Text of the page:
Thursday, September 24, 2020

Causes of Cancer

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Scientists have identified many factors that contribute to the development of cancer. Avoiding these risk factors whenever possible could have a significant effect on your chance of getting cancer.   The main risk factors (in alphabetical order) include:  

Alcohol

Drinking alcohol has been linked with an increased risk of cancer of the esophagus, oral cavity, pharynx and larynx, breast and liver. The cancer risk from drinking alcohol is especially pronounced if you smoke.   If you drink, it’s important to drink moderately. For men, this means no more than two drinks a day. For women, it’s one drink a day.  

Diet

What we eat makes a difference in our chances of developing a variety of cancers. The content of our meals, as well as the way they are prepared, influences our cancer risk.   For example, people who eat a lot of red meat appear to have a slightly higher risk of colon cancer and breast cancer. But the risk appears to be much greater for:

  • Meats that are grilled on a barbecue compared with those prepared by baking or boiling
  • Processed or cured meats

In some cases, not getting enough of certain foods can increase your risk of getting cancer. Eating a diet rich in fruits, vegetables, whole grains and other plant-based foods is associated with a reduced chance of developing cancer.  

Environmental Factors

There’s evidence that many environmental factors may contribute to cancer development. Examples include:

  • Asbestos previously used in insulation materials causes two types of lung cancer. The combination of smoking and significant asbestos exposure raises the risk of lung cancer 90-fold.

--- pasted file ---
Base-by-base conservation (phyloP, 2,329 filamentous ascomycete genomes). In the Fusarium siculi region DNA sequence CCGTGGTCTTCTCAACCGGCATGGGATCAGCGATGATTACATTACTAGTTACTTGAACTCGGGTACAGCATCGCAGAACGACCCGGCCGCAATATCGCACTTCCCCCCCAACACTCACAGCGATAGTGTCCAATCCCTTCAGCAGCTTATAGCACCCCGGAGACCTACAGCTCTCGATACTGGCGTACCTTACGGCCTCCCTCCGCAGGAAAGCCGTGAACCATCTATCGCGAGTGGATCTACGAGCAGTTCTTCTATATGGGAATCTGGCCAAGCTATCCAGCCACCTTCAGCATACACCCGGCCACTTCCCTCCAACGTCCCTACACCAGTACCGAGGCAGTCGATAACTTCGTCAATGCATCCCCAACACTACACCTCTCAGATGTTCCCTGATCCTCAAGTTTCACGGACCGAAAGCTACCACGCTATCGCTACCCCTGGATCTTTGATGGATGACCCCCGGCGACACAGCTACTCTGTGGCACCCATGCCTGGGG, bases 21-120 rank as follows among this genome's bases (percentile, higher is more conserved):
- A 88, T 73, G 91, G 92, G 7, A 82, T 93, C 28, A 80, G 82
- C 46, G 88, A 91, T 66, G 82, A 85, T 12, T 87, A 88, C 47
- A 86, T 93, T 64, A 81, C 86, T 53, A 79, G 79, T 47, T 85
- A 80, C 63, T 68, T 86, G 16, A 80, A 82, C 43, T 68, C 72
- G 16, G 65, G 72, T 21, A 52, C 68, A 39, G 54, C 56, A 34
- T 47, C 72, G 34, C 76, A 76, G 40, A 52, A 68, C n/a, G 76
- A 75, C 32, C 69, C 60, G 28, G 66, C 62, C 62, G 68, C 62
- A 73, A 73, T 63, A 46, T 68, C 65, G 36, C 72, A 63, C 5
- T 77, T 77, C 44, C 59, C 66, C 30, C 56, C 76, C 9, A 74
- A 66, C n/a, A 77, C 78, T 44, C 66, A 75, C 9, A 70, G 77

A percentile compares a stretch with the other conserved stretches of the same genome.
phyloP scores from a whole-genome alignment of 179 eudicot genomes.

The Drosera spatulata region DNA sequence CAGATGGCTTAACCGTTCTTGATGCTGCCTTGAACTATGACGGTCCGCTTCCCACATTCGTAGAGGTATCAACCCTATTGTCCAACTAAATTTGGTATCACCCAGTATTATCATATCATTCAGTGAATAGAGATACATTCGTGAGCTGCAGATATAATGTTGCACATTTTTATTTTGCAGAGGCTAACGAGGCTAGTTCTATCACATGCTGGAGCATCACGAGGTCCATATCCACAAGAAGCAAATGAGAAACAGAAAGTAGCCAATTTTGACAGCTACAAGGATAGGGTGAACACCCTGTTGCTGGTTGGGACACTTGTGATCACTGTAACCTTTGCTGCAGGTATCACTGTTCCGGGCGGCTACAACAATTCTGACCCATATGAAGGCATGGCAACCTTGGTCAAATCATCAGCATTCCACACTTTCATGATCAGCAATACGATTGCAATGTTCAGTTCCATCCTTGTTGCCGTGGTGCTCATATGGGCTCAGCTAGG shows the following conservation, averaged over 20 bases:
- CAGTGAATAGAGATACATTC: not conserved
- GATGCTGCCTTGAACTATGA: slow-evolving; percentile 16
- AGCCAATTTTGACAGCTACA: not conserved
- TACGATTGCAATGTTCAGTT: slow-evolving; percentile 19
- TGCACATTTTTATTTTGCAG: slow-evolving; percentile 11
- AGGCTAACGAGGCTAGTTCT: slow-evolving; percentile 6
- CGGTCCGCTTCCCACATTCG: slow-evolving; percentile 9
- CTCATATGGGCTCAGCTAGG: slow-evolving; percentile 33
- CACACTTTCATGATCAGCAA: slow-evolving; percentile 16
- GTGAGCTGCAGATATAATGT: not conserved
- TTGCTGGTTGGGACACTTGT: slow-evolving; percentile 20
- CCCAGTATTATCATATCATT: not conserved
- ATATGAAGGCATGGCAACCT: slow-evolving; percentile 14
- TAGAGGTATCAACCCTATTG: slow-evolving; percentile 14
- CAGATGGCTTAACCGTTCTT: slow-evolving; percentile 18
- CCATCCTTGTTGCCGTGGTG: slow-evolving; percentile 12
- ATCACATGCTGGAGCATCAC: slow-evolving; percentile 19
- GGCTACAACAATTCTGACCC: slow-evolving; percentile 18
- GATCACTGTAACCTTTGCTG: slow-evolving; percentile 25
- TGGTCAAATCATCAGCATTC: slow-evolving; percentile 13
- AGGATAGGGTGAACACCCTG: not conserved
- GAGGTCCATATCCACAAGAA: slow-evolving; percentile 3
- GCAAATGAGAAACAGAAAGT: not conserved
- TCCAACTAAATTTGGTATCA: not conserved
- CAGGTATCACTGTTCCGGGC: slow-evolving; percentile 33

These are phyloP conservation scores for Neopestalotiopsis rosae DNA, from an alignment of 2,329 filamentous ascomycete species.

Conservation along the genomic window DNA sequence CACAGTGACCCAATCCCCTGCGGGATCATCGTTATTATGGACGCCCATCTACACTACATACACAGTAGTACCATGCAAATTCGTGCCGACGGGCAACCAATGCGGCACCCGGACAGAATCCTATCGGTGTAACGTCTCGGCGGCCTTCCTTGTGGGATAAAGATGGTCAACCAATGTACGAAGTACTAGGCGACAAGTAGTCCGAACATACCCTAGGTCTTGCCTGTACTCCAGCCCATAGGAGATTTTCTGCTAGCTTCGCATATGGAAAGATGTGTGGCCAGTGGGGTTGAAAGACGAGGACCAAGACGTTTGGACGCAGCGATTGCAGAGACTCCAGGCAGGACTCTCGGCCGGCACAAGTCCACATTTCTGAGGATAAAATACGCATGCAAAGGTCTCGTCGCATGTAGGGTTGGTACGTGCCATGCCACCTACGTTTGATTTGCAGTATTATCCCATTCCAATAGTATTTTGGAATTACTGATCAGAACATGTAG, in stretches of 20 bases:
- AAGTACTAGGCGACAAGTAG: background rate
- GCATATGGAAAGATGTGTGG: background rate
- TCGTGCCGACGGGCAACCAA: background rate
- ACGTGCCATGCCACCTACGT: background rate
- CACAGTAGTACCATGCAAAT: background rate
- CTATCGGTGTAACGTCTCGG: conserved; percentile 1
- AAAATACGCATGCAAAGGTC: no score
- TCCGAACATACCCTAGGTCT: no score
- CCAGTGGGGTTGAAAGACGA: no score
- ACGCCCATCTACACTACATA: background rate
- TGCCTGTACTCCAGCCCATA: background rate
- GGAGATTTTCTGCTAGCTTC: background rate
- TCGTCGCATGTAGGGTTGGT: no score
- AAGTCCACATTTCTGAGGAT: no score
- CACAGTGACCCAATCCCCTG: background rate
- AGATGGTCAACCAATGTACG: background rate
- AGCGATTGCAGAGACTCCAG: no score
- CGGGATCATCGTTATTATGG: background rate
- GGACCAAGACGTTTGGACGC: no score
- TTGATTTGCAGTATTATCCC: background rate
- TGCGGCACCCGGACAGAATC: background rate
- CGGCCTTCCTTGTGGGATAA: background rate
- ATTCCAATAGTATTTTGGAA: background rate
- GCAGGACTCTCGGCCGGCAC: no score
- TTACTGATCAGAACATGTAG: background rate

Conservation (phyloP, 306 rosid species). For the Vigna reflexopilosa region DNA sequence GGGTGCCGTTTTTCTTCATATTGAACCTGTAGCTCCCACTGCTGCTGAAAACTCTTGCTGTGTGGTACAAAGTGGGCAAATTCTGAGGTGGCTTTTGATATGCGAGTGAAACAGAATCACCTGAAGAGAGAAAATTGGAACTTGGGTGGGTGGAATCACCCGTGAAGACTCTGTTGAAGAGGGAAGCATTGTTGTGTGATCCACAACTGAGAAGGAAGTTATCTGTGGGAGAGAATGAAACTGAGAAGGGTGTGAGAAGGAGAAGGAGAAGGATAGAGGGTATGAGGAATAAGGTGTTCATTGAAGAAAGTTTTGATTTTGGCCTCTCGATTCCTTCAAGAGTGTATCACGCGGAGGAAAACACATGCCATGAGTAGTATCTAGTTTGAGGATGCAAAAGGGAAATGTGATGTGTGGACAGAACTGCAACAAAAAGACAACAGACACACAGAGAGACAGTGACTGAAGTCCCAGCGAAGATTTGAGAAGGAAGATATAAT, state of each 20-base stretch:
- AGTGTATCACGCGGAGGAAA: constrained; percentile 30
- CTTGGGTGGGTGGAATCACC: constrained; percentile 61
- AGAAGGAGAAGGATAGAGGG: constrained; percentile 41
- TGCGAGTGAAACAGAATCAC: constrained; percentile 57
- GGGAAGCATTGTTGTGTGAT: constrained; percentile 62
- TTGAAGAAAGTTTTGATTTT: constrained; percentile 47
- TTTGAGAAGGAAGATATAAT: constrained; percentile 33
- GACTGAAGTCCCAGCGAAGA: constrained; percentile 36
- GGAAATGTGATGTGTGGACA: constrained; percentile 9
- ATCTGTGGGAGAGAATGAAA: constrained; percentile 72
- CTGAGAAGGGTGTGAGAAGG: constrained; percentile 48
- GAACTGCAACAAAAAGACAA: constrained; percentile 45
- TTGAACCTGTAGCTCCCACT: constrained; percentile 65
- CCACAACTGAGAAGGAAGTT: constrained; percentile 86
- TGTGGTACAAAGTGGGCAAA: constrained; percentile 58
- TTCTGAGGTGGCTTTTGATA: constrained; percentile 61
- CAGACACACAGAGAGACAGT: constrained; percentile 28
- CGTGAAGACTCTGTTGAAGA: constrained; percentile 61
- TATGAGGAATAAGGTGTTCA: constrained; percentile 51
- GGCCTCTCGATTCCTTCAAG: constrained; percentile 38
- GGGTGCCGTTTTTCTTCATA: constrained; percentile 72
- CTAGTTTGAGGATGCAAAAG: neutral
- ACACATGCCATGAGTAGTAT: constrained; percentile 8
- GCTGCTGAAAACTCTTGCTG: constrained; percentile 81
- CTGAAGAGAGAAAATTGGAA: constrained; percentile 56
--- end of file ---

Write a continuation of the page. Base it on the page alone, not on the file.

• Working with aromatic amines used in some industrial materials is associated with the development of bladder cancer.
  • Benzenes in varnish and glue increase the risk of leukemia.

Family History

Cancers tend to aggregate within families. Close relatives of someone who has certain types of cancer have a higher risk of getting that particular cancer and possibly others. Most of these cases have a genetic basis. In addition, family members may share exposure to carcinogens in the environment, such as cigarette smoke or environmental pollutants in a particular geographic area. Anyone who has a family history of colon, breast, ovarian and prostate cancer should seek appropriate screening for early detection.  

Sedentary Lifestyle

Low levels of physical activity are linked to higher risks of breast and colon cancer. Studies have shown that people who get regular exercise are less likely to develop colon and breast cancer. One theory suggests that exercise protects against colon cancer by stimulating intestinal contractions (peristalsis), which increase the speed at which stools move through the intestine and out of the body. This could reduce exposure of cells in the colon to potential carcinogens in the stools.  

Smoking

Smoking is believed to play a role in approximately 30 percent of all cancer deaths in the United States, and it causes about 80 percent of lung cancer deaths. Other cancers that are strongly associated with smoking are bladder cancer, oral cavity cancers, cancers of the head and neck, esophageal cancer and pancreatic cancer. For example, one-half of all bladder cancer patients are current or former smokers.   The only preventive measure is not to smoke. A smoker’s risk of developing cancer decreases after quitting and continues to decrease every year thereafter.  

Sun Exposure

Exposure to the ultraviolet radiation in the sun’s rays is responsible for almost all cases of basal cell carcinoma and squamous cell carcinoma. Sunburns, especially those that occur before the age of 20, are associated with a higher risk of malignant melanoma. The best preventive strategies include staying out of the sun between 10 a.m. and 3 p.m., wearing protective clothing (including a hat that shields the back of your neck) and using a sunscreen with a sun protection factor (SPF) of 30 or higher. Wear ultraviolet light-filtering sunglasses. Do not use tanning booths.  

Viruses and Other Infections

A number of cancers have been linked to infectious agents. Examples include HIV, human papillomavirus and hepatitis B and C. Prevention for some of these can be as simple as getting hepatitis vaccinations and practicing safe sex by using a latex condom.

Jonathan
Medically trained in the UK. Writes on the subjects of injuries, healthcare and medicine. Contact me jonathan@cleanseplan.com

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